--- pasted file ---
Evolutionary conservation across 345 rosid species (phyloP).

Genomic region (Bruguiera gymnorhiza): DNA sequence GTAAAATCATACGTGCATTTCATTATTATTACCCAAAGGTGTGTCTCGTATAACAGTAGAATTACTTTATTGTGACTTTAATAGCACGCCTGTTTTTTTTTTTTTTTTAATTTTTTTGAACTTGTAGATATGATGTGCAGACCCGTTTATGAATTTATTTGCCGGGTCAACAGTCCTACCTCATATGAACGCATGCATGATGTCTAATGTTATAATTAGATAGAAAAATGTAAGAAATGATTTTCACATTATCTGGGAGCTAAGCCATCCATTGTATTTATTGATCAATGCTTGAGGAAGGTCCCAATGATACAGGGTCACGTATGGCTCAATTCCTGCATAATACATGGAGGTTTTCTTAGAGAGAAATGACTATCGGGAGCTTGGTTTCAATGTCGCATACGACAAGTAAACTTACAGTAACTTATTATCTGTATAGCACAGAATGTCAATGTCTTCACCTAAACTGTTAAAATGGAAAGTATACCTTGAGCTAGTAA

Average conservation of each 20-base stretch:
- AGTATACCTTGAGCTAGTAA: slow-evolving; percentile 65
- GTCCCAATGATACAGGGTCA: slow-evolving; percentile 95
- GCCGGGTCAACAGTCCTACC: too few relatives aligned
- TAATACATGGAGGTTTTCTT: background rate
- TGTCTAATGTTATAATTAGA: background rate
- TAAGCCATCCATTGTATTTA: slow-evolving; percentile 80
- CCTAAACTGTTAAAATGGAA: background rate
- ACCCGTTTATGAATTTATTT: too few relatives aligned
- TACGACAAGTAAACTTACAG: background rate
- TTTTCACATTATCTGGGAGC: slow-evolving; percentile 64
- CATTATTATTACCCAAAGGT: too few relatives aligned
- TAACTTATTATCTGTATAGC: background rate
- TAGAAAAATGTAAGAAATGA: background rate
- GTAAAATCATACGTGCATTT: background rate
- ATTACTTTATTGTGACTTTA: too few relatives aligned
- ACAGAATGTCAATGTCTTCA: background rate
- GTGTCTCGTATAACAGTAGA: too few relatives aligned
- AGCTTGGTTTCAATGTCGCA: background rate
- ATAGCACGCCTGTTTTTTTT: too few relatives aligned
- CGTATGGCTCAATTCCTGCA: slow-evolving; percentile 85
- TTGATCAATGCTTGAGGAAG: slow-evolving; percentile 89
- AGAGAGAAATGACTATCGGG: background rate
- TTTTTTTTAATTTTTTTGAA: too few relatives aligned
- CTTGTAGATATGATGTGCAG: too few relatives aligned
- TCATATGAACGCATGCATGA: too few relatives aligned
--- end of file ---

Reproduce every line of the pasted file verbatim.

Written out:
Evolutionary conservation across 345 rosid species (phyloP).

Genomic region (Bruguiera gymnorhiza): DNA sequence GTAAAATCATACGTGCATTTCATTATTATTACCCAAAGGTGTGTCTCGTATAACAGTAGAATTACTTTATTGTGACTTTAATAGCACGCCTGTTTTTTTTTTTTTTTTAATTTTTTTGAACTTGTAGATATGATGTGCAGACCCGTTTATGAATTTATTTGCCGGGTCAACAGTCCTACCTCATATGAACGCATGCATGATGTCTAATGTTATAATTAGATAGAAAAATGTAAGAAATGATTTTCACATTATCTGGGAGCTAAGCCATCCATTGTATTTATTGATCAATGCTTGAGGAAGGTCCCAATGATACAGGGTCACGTATGGCTCAATTCCTGCATAATACATGGAGGTTTTCTTAGAGAGAAATGACTATCGGGAGCTTGGTTTCAATGTCGCATACGACAAGTAAACTTACAGTAACTTATTATCTGTATAGCACAGAATGTCAATGTCTTCACCTAAACTGTTAAAATGGAAAGTATACCTTGAGCTAGTAA

Average conservation of each 20-base stretch:
- AGTATACCTTGAGCTAGTAA: slow-evolving; percentile 65
- GTCCCAATGATACAGGGTCA: slow-evolving; percentile 95
- GCCGGGTCAACAGTCCTACC: too few relatives aligned
- TAATACATGGAGGTTTTCTT: background rate
- TGTCTAATGTTATAATTAGA: background rate
- TAAGCCATCCATTGTATTTA: slow-evolving; percentile 80
- CCTAAACTGTTAAAATGGAA: background rate
- ACCCGTTTATGAATTTATTT: too few relatives aligned
- TACGACAAGTAAACTTACAG: background rate
- TTTTCACATTATCTGGGAGC: slow-evolving; percentile 64
- CATTATTATTACCCAAAGGT: too few relatives aligned
- TAACTTATTATCTGTATAGC: background rate
- TAGAAAAATGTAAGAAATGA: background rate
- GTAAAATCATACGTGCATTT: background rate
- ATTACTTTATTGTGACTTTA: too few relatives aligned
- ACAGAATGTCAATGTCTTCA: background rate
- GTGTCTCGTATAACAGTAGA: too few relatives aligned
- AGCTTGGTTTCAATGTCGCA: background rate
- ATAGCACGCCTGTTTTTTTT: too few relatives aligned
- CGTATGGCTCAATTCCTGCA: slow-evolving; percentile 85
- TTGATCAATGCTTGAGGAAG: slow-evolving; percentile 89
- AGAGAGAAATGACTATCGGG: background rate
- TTTTTTTTAATTTTTTTGAA: too few relatives aligned
- CTTGTAGATATGATGTGCAG: too few relatives aligned
- TCATATGAACGCATGCATGA: too few relatives aligned